Milan fan story picked up by HBO

Dr. Norm Jones

Dr. Norm Jones talks about his HBO interview at the Milan ‘54 museum.

By Mary Mattingly

The Milan ’54 Championship ball game story is getting more recognition, and this time from a fan’s perspective.

Dr. Norm Jones saw an ad in Sports Illustrated asking for people to share their most significant, memorable sports event. A starting Marion High School and Ball State University player, he knew immediately what it would be: the 1954 Milan vs. Muncie Central game. As a senior on an Indianapolis high school team, he and his teammates were given tickets to the championship game. “I’m sure glad I went to that one!” He never forgot being there and seeing the famous game-winning shot by Bobby Plump. “The lady right in front of me passed out. I’ll never forget it. She had on a red dress and I thought she had died.”

Jones, a retired educator and coach of 32 years, responded and Sports Illustrated liked his description so much they sent a TV crew to interview him for several hours. Jones was told his interview, one of 170, made the cut for the HBO documentary about in America’s defining sports stories. Jones was in Milan recently at the ’54 museum to spread the word about the documentary and his favorite sports experience. He’s a big fan of the Milan team, saw the movie “Hoosiers” almost 10 times, and was at the museum dedication this summer. “This is one of those documentaries that will be shown over and over on HBO. It will be awesome for this little town of Milan,” he said.

Jones is a huge fan of Hoosier basketball. He knows stats and records, and he knew Plump would commit to an interview with HBO as well. “Bobby was a great player,” he added, mentioning his scoring record at Butler and 17 straight free throws in a game against Evansville that still holds. He mentioned that Plump also had a game-winning shot at the Indiana vs. Kentucky all-star game. Jones had looked at Butler himself to play, but because Plump, named Mr. Indiana Basketball at the time, and Milan’s Ray Craft had committed, he didn’t think his chances were as good. He walked on at Ball State, and out of 200, snagged one of the two walk on scholarships. He ended up being a starter for the team.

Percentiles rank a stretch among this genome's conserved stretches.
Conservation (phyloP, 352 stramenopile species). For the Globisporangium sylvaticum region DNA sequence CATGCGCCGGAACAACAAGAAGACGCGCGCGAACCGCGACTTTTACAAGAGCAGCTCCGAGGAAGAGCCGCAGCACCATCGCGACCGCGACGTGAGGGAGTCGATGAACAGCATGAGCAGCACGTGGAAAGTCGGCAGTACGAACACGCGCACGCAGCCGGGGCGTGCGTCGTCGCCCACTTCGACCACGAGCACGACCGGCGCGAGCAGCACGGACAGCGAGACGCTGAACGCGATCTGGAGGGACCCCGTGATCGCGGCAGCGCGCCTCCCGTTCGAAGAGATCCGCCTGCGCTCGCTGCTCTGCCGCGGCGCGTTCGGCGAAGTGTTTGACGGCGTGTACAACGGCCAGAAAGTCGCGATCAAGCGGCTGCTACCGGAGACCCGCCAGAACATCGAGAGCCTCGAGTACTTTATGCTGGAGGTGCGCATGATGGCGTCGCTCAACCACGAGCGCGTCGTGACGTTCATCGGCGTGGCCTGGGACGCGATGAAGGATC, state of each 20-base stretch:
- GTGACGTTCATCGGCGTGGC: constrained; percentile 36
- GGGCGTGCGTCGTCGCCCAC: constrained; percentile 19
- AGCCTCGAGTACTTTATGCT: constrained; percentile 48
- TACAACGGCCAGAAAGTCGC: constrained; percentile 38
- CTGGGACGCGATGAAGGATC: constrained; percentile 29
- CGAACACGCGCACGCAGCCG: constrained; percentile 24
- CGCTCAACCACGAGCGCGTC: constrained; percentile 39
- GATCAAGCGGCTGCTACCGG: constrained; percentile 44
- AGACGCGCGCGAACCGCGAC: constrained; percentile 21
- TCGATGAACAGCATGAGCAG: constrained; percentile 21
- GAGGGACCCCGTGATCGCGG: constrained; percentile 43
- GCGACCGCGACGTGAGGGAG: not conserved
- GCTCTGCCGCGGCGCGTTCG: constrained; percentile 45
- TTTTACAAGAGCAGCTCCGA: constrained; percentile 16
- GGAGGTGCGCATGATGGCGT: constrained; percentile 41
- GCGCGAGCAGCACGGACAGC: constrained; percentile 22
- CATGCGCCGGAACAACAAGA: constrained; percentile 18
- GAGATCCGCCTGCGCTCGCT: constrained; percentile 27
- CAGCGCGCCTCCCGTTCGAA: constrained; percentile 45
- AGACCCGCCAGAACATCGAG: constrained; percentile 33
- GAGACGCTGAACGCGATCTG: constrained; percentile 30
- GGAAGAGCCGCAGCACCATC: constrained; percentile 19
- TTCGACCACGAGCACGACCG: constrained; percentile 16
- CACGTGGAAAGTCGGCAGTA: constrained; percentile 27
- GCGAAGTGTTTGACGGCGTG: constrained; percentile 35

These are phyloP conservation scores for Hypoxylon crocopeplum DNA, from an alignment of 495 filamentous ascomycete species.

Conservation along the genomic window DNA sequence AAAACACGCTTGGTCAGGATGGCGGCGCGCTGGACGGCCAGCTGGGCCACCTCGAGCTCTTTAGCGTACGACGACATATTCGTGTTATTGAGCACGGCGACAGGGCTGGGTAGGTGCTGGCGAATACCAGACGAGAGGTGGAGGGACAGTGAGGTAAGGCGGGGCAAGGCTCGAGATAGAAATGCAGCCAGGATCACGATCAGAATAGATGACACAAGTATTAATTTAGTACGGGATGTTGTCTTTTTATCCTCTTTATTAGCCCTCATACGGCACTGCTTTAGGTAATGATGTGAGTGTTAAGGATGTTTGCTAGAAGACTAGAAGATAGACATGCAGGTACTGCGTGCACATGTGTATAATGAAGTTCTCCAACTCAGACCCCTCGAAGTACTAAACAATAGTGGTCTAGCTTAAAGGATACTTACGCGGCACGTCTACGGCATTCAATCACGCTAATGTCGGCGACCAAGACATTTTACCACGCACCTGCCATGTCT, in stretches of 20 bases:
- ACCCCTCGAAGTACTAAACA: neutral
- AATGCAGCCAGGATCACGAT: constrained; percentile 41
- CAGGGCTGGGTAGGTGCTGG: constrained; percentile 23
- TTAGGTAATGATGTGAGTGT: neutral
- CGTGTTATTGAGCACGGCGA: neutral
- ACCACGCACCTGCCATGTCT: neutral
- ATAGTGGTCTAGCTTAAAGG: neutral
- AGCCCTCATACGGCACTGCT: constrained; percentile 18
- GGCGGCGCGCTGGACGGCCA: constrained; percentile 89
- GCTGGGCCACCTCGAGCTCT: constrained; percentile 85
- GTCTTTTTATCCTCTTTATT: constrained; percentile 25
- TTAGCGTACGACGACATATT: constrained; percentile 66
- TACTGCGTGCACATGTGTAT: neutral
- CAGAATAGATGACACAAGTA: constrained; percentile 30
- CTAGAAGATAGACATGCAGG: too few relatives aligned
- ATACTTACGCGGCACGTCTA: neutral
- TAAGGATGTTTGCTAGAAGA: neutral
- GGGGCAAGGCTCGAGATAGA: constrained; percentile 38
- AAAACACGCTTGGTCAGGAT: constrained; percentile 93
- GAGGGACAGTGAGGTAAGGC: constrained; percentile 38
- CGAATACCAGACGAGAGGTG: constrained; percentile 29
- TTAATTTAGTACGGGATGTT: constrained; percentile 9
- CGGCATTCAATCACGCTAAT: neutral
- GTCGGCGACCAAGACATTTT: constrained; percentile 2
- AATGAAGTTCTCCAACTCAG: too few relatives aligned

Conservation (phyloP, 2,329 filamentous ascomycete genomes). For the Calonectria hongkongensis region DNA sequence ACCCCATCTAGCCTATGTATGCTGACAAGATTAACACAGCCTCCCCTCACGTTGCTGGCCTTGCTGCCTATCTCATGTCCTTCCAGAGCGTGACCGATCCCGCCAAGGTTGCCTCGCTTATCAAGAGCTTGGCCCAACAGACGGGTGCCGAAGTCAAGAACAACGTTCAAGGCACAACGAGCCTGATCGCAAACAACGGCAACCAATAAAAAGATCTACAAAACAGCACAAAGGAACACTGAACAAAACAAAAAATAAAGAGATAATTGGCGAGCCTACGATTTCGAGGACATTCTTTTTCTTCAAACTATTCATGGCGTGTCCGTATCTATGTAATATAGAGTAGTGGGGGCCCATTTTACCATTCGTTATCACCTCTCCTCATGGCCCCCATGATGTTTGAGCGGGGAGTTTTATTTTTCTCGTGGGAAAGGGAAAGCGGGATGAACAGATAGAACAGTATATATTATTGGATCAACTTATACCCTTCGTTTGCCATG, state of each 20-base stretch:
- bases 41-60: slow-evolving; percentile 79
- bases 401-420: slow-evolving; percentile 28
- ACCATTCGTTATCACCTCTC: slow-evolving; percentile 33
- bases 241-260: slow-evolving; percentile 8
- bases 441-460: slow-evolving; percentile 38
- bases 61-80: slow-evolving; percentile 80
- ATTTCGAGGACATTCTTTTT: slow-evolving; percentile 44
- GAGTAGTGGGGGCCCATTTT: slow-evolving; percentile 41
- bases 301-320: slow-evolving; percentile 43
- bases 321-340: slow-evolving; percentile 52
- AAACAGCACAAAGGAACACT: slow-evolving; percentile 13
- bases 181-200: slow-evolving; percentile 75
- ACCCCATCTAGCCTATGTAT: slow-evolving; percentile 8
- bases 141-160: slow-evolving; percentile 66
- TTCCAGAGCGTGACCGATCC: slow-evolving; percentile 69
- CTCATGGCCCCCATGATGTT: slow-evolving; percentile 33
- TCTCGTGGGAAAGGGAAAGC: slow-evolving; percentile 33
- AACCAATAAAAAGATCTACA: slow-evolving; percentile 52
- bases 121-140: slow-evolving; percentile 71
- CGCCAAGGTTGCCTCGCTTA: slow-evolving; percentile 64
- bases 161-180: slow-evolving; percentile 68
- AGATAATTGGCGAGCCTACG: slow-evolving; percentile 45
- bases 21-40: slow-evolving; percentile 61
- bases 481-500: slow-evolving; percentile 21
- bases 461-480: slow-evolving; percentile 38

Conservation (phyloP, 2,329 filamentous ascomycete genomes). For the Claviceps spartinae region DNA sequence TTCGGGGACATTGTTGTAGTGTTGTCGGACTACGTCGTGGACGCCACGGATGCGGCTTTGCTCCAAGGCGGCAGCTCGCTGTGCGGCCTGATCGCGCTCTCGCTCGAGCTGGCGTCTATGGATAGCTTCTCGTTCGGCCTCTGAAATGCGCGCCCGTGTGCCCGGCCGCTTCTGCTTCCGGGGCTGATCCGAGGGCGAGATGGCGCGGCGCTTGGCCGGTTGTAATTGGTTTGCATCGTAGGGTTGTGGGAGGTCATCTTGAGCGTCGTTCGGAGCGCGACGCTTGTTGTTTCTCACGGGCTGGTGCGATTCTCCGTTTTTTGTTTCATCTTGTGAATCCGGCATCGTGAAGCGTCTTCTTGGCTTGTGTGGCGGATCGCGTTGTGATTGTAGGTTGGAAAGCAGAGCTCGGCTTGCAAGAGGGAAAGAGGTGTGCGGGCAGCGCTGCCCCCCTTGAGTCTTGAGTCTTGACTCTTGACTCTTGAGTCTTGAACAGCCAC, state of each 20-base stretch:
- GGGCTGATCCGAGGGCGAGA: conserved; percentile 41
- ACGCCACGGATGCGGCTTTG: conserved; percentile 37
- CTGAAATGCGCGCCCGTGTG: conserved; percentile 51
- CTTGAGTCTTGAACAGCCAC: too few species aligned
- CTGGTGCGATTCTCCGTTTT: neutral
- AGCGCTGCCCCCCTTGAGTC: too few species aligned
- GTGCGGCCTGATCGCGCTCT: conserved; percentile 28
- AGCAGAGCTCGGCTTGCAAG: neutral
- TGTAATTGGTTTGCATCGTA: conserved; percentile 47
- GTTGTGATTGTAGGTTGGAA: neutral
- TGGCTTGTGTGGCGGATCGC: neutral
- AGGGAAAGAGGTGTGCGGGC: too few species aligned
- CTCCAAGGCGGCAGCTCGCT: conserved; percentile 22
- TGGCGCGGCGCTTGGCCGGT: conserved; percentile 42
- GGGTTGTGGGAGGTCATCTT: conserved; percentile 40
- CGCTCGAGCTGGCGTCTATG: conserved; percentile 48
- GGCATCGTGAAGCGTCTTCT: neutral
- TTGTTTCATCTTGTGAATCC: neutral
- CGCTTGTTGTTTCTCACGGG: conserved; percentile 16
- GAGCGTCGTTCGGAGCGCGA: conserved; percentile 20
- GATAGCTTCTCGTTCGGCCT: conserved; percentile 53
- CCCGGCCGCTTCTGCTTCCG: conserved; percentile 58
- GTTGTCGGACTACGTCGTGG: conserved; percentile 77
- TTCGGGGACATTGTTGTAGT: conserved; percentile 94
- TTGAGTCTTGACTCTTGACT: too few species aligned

His “claim to fame” he likes to say though is through the Milan story. He tells the story that he made the jump shot at Marion High School to beat Frankfort, just one of two teams to beat the state champion Milan that year.

But the HBO story isn’t about him, it’s about the fans of famous sports moments. He describes the atmosphere that day at Butler’s Hinkle Fieldhouse as “electric.” Over 15,000 fans filled every seat, and arrived early to watch the warm-up with the big guys from Muncie. Many didn’t think the little Milan team had much of a chance. Some Milan residents were so excited during the game they almost got sick. Bobby’s sister, Dottie, who had practically raised him and never missed a game, actually didn’t see the shot because she was so nervous she put her head below the seat, Jones learned.

He has been told the HBO documentary that he interviewed for last June will be aired early in 2014. The interview was 90 minutes long, but was told his part was edited to three or four minutes. Plump was interviewed too, and the game winning shot will be featured. Jones is tickled about the whole story. “I’m trying to keep this alive as long as possible.” The documentary, called “Sport in America: Our Defining Stories” should be aired world-wide. He doesn’t know what else is on it, other than a Mike Tyson experience and a fan who saw Hank Aaron’ 775th home run. Out of the 170 interviews, they chose just 30 to include.

Roselyn McKittrick, the museum’s biggest cheerleader and founding member, is excited too. While they have had visitors from seven countries and all the states, more exposure is always good. “It’s all from the story these boys created,” she says with pride.
Jones also left behind copies of his sports inspirational book, “Growing up in Indiana.” Released in 2005, and on, it’s the fourth one he’s written. But it’s the documentary he’s pushing.“I think it will be shown all over the world.”
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Jim Tyson grants given out at party

Versailles is invited to a birthday party Saturday.

“Uncle Jim” Tyson’s birthday will be celebrated Saturday with the disbursement of funds from the Tyson Fund. James Henry Tyson was born Sept. 14, 1856, the son of William and Eliza Tyson of Versailles. He grew up and worked in Osgood and Versailles, but left and became a founding member of the Walgreen Co. He donated thousands of shares of the stock which established the Tyson Fund. The Tyson funds have helped Versailles in many ways, from the water works, the library, the Tyson Temple Methodist Church, fire department, schools and other non-profit organizations.

The public is invited Saturday to the party, and anyone who is a resident of Versailles may vote on the applicants for grants. Hundreds of thousands of dollars are expected to be awarded.

Entertainment and refreshments will be provided. The party takes place in the basement of the Tyson Library at 7 p.m. Jim Tyson died on Nov. 1, 1941, but his legacy lives on through the Tyson Fund.


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